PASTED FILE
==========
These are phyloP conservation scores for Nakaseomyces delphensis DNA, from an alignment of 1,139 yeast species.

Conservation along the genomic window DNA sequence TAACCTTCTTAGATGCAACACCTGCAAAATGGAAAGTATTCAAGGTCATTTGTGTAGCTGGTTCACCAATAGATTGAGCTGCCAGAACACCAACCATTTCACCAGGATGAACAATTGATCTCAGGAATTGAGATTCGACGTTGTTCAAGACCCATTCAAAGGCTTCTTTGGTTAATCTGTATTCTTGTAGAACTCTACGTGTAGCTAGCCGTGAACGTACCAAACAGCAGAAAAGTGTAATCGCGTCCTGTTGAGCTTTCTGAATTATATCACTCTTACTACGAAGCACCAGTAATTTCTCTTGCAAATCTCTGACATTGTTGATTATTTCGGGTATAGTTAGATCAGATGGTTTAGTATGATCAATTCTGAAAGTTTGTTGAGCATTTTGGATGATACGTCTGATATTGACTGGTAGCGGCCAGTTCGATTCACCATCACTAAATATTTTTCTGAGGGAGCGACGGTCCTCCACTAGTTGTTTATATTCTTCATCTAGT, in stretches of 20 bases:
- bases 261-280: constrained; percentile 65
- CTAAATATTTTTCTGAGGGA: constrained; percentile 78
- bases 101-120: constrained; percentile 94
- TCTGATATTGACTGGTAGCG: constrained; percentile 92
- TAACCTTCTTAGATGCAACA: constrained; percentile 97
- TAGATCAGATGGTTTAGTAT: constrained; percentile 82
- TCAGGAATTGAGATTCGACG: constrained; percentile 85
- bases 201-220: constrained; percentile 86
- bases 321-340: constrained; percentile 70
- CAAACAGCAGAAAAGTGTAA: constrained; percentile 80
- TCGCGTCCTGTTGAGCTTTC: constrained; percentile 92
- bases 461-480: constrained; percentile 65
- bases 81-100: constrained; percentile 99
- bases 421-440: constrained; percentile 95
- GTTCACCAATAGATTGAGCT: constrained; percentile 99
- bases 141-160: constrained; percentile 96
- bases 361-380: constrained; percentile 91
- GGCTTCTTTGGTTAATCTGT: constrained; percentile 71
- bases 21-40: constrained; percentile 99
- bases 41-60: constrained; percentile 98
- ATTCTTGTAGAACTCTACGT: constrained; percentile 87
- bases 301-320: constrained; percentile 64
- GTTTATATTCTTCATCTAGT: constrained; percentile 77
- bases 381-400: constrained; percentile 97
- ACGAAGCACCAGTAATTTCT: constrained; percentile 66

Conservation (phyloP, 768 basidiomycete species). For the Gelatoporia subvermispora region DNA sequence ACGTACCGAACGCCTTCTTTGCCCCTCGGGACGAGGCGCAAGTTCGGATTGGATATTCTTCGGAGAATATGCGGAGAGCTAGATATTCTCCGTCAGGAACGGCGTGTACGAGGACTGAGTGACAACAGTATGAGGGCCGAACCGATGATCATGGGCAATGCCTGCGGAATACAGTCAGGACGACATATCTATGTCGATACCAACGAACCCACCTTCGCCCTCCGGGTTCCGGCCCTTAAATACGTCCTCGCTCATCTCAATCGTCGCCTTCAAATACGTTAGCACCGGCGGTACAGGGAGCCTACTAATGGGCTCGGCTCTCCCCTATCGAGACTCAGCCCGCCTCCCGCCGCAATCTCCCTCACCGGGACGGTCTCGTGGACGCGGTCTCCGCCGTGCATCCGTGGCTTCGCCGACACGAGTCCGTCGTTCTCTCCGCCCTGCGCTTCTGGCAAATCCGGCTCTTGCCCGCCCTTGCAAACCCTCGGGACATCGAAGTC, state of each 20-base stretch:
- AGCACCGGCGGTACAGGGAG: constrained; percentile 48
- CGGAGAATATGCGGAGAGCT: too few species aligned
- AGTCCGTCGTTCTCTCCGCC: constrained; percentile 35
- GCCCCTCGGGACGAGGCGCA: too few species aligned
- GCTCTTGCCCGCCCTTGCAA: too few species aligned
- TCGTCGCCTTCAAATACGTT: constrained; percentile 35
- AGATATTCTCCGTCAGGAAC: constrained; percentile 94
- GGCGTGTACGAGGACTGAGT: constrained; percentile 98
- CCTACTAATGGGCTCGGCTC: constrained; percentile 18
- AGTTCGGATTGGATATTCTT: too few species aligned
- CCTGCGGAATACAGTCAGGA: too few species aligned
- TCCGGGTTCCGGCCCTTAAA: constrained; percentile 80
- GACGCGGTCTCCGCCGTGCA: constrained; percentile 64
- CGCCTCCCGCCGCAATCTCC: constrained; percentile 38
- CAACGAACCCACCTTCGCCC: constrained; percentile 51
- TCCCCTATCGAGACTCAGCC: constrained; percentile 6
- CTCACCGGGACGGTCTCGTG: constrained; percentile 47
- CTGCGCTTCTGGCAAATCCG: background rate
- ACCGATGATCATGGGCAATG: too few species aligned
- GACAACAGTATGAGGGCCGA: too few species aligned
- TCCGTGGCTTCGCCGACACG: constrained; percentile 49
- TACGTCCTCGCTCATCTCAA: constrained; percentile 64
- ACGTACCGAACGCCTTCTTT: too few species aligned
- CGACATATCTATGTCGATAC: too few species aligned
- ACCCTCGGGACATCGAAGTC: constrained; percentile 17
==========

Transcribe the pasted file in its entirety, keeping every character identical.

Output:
These are phyloP conservation scores for Nakaseomyces delphensis DNA, from an alignment of 1,139 yeast species.

Conservation along the genomic window DNA sequence TAACCTTCTTAGATGCAACACCTGCAAAATGGAAAGTATTCAAGGTCATTTGTGTAGCTGGTTCACCAATAGATTGAGCTGCCAGAACACCAACCATTTCACCAGGATGAACAATTGATCTCAGGAATTGAGATTCGACGTTGTTCAAGACCCATTCAAAGGCTTCTTTGGTTAATCTGTATTCTTGTAGAACTCTACGTGTAGCTAGCCGTGAACGTACCAAACAGCAGAAAAGTGTAATCGCGTCCTGTTGAGCTTTCTGAATTATATCACTCTTACTACGAAGCACCAGTAATTTCTCTTGCAAATCTCTGACATTGTTGATTATTTCGGGTATAGTTAGATCAGATGGTTTAGTATGATCAATTCTGAAAGTTTGTTGAGCATTTTGGATGATACGTCTGATATTGACTGGTAGCGGCCAGTTCGATTCACCATCACTAAATATTTTTCTGAGGGAGCGACGGTCCTCCACTAGTTGTTTATATTCTTCATCTAGT, in stretches of 20 bases:
- bases 261-280: constrained; percentile 65
- CTAAATATTTTTCTGAGGGA: constrained; percentile 78
- bases 101-120: constrained; percentile 94
- TCTGATATTGACTGGTAGCG: constrained; percentile 92
- TAACCTTCTTAGATGCAACA: constrained; percentile 97
- TAGATCAGATGGTTTAGTAT: constrained; percentile 82
- TCAGGAATTGAGATTCGACG: constrained; percentile 85
- bases 201-220: constrained; percentile 86
- bases 321-340: constrained; percentile 70
- CAAACAGCAGAAAAGTGTAA: constrained; percentile 80
- TCGCGTCCTGTTGAGCTTTC: constrained; percentile 92
- bases 461-480: constrained; percentile 65
- bases 81-100: constrained; percentile 99
- bases 421-440: constrained; percentile 95
- GTTCACCAATAGATTGAGCT: constrained; percentile 99
- bases 141-160: constrained; percentile 96
- bases 361-380: constrained; percentile 91
- GGCTTCTTTGGTTAATCTGT: constrained; percentile 71
- bases 21-40: constrained; percentile 99
- bases 41-60: constrained; percentile 98
- ATTCTTGTAGAACTCTACGT: constrained; percentile 87
- bases 301-320: constrained; percentile 64
- GTTTATATTCTTCATCTAGT: constrained; percentile 77
- bases 381-400: constrained; percentile 97
- ACGAAGCACCAGTAATTTCT: constrained; percentile 66

Conservation (phyloP, 768 basidiomycete species). For the Gelatoporia subvermispora region DNA sequence ACGTACCGAACGCCTTCTTTGCCCCTCGGGACGAGGCGCAAGTTCGGATTGGATATTCTTCGGAGAATATGCGGAGAGCTAGATATTCTCCGTCAGGAACGGCGTGTACGAGGACTGAGTGACAACAGTATGAGGGCCGAACCGATGATCATGGGCAATGCCTGCGGAATACAGTCAGGACGACATATCTATGTCGATACCAACGAACCCACCTTCGCCCTCCGGGTTCCGGCCCTTAAATACGTCCTCGCTCATCTCAATCGTCGCCTTCAAATACGTTAGCACCGGCGGTACAGGGAGCCTACTAATGGGCTCGGCTCTCCCCTATCGAGACTCAGCCCGCCTCCCGCCGCAATCTCCCTCACCGGGACGGTCTCGTGGACGCGGTCTCCGCCGTGCATCCGTGGCTTCGCCGACACGAGTCCGTCGTTCTCTCCGCCCTGCGCTTCTGGCAAATCCGGCTCTTGCCCGCCCTTGCAAACCCTCGGGACATCGAAGTC, state of each 20-base stretch:
- AGCACCGGCGGTACAGGGAG: constrained; percentile 48
- CGGAGAATATGCGGAGAGCT: too few species aligned
- AGTCCGTCGTTCTCTCCGCC: constrained; percentile 35
- GCCCCTCGGGACGAGGCGCA: too few species aligned
- GCTCTTGCCCGCCCTTGCAA: too few species aligned
- TCGTCGCCTTCAAATACGTT: constrained; percentile 35
- AGATATTCTCCGTCAGGAAC: constrained; percentile 94
- GGCGTGTACGAGGACTGAGT: constrained; percentile 98
- CCTACTAATGGGCTCGGCTC: constrained; percentile 18
- AGTTCGGATTGGATATTCTT: too few species aligned
- CCTGCGGAATACAGTCAGGA: too few species aligned
- TCCGGGTTCCGGCCCTTAAA: constrained; percentile 80
- GACGCGGTCTCCGCCGTGCA: constrained; percentile 64
- CGCCTCCCGCCGCAATCTCC: constrained; percentile 38
- CAACGAACCCACCTTCGCCC: constrained; percentile 51
- TCCCCTATCGAGACTCAGCC: constrained; percentile 6
- CTCACCGGGACGGTCTCGTG: constrained; percentile 47
- CTGCGCTTCTGGCAAATCCG: background rate
- ACCGATGATCATGGGCAATG: too few species aligned
- GACAACAGTATGAGGGCCGA: too few species aligned
- TCCGTGGCTTCGCCGACACG: constrained; percentile 49
- TACGTCCTCGCTCATCTCAA: constrained; percentile 64
- ACGTACCGAACGCCTTCTTT: too few species aligned
- CGACATATCTATGTCGATAC: too few species aligned
- ACCCTCGGGACATCGAAGTC: constrained; percentile 17